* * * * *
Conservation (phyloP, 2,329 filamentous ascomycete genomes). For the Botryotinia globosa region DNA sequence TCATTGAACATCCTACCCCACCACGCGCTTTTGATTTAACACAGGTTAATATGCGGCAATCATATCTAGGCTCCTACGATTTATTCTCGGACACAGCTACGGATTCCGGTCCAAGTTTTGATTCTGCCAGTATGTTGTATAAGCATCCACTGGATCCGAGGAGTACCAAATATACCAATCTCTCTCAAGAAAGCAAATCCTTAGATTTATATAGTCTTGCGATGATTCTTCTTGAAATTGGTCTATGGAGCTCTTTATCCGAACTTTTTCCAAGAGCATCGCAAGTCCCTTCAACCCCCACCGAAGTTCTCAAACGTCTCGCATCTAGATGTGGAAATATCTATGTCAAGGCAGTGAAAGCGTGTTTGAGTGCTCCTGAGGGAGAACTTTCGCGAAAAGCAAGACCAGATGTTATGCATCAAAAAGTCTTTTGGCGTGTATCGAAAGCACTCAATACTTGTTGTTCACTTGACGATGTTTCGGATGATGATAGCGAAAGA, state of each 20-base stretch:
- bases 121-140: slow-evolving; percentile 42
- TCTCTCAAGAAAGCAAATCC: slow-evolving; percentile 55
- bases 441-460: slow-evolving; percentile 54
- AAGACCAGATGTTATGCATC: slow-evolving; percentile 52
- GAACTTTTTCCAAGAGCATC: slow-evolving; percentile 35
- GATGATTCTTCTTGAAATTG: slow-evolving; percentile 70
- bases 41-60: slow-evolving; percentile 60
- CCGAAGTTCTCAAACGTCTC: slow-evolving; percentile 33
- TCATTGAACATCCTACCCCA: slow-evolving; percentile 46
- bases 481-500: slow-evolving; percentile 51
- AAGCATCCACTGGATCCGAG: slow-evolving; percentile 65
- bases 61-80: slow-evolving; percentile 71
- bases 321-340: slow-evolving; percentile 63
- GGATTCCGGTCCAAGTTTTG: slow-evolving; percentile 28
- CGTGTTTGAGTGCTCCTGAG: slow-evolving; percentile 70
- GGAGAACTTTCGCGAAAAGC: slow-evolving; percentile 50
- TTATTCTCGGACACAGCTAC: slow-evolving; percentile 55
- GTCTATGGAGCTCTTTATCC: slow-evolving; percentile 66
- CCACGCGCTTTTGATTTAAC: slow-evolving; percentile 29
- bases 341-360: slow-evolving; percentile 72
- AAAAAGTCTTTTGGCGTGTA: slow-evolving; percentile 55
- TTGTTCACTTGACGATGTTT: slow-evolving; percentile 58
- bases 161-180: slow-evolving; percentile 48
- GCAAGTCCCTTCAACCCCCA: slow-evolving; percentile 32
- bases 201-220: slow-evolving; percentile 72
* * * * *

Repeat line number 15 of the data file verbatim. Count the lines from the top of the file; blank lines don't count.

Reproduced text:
- GGATTCCGGTCCAAGTTTTG: slow-evolving; percentile 28